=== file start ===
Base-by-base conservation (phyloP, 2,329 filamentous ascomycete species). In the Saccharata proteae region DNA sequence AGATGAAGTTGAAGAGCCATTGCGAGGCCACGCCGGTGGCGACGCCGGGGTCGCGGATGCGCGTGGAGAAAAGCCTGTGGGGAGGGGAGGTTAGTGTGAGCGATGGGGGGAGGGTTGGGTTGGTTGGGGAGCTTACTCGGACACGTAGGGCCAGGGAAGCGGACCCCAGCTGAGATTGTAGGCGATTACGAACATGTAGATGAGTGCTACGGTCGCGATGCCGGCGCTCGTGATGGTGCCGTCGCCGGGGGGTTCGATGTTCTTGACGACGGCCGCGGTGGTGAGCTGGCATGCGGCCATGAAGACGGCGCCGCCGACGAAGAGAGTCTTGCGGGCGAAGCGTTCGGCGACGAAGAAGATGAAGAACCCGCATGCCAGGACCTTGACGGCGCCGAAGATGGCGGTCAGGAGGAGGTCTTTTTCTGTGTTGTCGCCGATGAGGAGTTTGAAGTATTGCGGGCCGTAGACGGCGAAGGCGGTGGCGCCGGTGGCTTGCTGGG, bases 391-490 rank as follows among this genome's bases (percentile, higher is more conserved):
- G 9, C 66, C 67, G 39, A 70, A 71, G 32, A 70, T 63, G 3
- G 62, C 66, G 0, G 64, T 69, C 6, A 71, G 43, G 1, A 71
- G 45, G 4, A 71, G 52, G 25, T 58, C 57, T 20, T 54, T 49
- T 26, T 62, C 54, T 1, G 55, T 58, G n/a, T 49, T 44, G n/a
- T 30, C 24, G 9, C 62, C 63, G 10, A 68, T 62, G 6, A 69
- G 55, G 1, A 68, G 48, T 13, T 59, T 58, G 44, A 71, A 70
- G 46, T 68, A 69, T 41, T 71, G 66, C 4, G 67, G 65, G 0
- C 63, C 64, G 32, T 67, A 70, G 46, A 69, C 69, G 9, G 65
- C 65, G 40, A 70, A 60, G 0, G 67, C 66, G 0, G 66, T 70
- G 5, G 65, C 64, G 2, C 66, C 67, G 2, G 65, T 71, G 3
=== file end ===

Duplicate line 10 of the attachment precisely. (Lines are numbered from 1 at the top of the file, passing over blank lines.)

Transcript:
- C 65, G 40, A 70, A 60, G 0, G 67, C 66, G 0, G 66, T 70